IT’S BEEN 47 YEARS: For those unaware, or with a long memory, it was on this date in 1976 that “Pyramid Power” briefly entered the Leaf lexicon. Searching for mystic intervention that would help his team overcome the heavily favored Philadelphia Flyers in the Stanley Cup quarterfinals, coach Red Kelly ordered the top Toronto shooters to place their sticks under strategically located pyramids in the home dressing room at Maple Leaf Gardens. It sure looked as if Kelly were onto something when his troops powdered the Flyers, 8–5, with captain Darryl Sittler equaling a Stanley Cup record by scoring five goals on former teammate Bernie Parent. With the resounding triumph, the Leafs knotted the best–of–seven affair at three games apiece. The equipment staff carefully packed the pyramids for redeployment, three nights later, at the Philadelphia Spectrum, prior to the decisive match. Again, they appeared mystical when Toronto forward Jack Valiquette opened the scoring just 1:24 after the first faceoff and when Bob Neely offset a Flyers goal by Andre Dupont with only 1:04 remaining in the period.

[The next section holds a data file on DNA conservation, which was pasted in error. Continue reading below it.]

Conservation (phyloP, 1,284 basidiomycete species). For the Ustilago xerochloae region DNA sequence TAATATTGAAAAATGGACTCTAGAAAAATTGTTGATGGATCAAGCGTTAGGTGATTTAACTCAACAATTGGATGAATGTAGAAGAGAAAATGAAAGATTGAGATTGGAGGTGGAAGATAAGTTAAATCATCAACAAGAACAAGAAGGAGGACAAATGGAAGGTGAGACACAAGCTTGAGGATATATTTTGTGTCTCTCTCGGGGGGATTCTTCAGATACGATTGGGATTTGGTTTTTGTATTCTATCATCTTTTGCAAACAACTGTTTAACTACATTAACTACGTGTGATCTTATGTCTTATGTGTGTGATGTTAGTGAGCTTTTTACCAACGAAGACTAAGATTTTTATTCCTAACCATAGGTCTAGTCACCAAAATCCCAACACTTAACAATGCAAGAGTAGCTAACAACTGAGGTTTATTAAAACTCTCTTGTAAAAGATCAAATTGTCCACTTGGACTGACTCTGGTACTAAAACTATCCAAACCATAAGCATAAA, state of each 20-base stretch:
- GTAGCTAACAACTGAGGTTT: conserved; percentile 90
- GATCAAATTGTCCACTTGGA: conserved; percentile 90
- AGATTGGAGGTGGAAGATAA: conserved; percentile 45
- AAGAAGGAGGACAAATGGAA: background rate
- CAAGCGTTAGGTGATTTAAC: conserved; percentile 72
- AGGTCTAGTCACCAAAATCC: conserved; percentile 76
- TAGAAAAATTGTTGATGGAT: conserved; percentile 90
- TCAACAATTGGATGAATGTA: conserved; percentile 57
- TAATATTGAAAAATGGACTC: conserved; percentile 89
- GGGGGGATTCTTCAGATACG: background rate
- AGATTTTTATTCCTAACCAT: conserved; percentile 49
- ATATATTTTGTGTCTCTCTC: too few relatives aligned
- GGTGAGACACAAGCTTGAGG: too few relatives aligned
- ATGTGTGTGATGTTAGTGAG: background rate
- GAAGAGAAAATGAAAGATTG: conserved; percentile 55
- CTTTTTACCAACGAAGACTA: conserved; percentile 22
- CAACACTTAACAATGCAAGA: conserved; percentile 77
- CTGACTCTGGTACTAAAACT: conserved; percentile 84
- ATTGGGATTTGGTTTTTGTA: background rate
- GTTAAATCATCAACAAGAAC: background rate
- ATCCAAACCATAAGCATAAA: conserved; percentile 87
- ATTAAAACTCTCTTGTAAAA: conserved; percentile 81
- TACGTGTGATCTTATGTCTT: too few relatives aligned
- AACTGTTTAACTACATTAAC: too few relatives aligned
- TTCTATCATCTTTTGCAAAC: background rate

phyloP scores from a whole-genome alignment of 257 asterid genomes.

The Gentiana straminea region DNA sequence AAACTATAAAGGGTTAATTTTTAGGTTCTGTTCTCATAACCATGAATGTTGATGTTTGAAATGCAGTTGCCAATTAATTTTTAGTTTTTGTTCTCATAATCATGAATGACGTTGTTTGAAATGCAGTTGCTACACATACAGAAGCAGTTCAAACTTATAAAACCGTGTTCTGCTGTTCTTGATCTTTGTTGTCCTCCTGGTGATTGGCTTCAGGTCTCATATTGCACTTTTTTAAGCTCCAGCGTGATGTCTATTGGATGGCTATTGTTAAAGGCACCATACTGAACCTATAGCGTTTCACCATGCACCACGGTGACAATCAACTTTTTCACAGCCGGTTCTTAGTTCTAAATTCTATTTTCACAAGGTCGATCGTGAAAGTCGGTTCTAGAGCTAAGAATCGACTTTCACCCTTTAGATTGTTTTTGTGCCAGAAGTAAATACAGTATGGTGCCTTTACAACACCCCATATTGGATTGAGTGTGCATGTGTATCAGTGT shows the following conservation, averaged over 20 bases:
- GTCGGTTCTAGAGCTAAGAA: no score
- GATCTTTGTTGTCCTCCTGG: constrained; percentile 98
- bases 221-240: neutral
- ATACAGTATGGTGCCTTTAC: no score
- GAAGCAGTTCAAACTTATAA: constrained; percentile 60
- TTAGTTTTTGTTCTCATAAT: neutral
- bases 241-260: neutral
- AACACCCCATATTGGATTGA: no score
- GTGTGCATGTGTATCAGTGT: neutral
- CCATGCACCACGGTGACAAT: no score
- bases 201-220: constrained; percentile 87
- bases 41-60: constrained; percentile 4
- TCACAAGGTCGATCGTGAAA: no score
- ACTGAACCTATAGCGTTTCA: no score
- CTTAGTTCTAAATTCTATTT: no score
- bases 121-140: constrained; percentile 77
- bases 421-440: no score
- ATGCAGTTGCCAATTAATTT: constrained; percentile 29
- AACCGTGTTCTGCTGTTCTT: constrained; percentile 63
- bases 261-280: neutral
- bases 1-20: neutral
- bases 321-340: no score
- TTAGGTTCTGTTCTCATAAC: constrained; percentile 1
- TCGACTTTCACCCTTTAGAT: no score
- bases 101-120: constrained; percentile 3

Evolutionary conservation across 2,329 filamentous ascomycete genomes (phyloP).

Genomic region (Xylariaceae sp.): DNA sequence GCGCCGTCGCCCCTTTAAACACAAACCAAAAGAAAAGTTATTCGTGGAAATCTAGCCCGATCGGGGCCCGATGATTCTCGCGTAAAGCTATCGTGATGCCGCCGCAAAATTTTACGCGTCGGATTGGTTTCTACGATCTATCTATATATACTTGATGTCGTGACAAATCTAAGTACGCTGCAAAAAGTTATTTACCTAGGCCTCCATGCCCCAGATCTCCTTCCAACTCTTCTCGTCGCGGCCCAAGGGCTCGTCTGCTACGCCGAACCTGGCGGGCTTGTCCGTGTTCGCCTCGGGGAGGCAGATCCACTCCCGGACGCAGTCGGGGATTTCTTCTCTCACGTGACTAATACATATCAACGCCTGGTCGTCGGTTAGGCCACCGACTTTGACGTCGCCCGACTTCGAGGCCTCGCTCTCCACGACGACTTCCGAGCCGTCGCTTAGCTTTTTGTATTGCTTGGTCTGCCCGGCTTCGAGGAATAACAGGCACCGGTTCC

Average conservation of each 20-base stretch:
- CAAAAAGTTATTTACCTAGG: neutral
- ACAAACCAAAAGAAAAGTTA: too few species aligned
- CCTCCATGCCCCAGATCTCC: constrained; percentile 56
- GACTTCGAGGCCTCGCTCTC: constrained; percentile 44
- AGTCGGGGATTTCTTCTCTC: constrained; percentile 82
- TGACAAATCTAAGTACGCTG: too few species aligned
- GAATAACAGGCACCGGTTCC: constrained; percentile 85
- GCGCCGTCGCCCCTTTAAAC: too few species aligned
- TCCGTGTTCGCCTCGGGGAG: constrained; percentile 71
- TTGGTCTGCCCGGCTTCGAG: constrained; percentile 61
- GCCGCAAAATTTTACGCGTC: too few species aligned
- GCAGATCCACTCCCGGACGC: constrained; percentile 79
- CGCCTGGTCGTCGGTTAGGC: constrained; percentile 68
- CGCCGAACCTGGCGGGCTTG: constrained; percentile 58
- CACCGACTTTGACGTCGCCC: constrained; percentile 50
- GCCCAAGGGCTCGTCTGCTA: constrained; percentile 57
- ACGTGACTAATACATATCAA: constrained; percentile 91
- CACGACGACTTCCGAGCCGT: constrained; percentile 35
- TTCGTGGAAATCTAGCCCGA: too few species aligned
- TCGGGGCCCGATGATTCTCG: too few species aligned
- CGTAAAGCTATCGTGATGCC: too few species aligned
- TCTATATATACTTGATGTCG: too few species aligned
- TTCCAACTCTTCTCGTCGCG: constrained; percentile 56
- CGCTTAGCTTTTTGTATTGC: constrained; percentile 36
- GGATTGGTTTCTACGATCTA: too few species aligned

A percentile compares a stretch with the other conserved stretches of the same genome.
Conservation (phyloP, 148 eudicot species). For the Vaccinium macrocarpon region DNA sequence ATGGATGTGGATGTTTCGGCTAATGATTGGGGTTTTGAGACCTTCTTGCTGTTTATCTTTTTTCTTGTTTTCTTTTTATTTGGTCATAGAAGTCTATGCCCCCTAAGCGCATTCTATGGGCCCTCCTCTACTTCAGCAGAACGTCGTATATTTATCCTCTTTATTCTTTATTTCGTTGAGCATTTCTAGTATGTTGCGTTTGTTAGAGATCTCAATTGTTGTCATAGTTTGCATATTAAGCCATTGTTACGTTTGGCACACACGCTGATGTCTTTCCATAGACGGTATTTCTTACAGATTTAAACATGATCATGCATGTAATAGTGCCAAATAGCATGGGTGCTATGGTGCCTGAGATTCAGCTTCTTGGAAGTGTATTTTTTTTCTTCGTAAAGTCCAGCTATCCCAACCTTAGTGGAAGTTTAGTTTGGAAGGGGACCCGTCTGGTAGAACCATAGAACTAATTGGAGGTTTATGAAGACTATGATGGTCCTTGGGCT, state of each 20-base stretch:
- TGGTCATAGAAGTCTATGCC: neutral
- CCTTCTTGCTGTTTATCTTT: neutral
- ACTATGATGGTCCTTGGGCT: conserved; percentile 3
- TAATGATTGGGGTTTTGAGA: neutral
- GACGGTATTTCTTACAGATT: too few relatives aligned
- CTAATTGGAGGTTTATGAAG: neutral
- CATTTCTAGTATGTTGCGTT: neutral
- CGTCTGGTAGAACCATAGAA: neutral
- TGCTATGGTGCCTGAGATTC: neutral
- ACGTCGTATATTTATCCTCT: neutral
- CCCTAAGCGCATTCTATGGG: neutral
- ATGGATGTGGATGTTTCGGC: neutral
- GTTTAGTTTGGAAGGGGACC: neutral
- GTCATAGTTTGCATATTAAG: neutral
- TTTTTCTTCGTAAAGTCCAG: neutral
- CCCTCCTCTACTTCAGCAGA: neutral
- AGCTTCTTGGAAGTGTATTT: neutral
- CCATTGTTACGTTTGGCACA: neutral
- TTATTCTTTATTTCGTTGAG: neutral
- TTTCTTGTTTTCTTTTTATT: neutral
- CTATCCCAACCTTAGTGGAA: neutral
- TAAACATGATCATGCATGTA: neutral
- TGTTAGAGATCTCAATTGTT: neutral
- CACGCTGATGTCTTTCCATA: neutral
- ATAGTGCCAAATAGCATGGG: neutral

But, “Pyramid Power” became “Pyramid Puff” in the middle frame, when Philadelphia erupted for four goals in a 3:16 span (two by Mel Bridgman, singles by Don Saleski and Ross Lonsberry) and took full control of the match. And, particularly after Leafs defenseman Claire Alexander (as pictured, above) left the game with a fractured ankle. Alexander, once a milkman in his home town of Orillia, Ont., was an average NHL’er but he skated well and knew how to handle the puck. He’d been causing the Flyers fits in the opening 20 minutes. The Leafs were pounded, 7–3, and sent into summer. We doubt, all these years later, that the equipment staff hauled those miserable pyramids back to Toronto. They’ve never since been seen.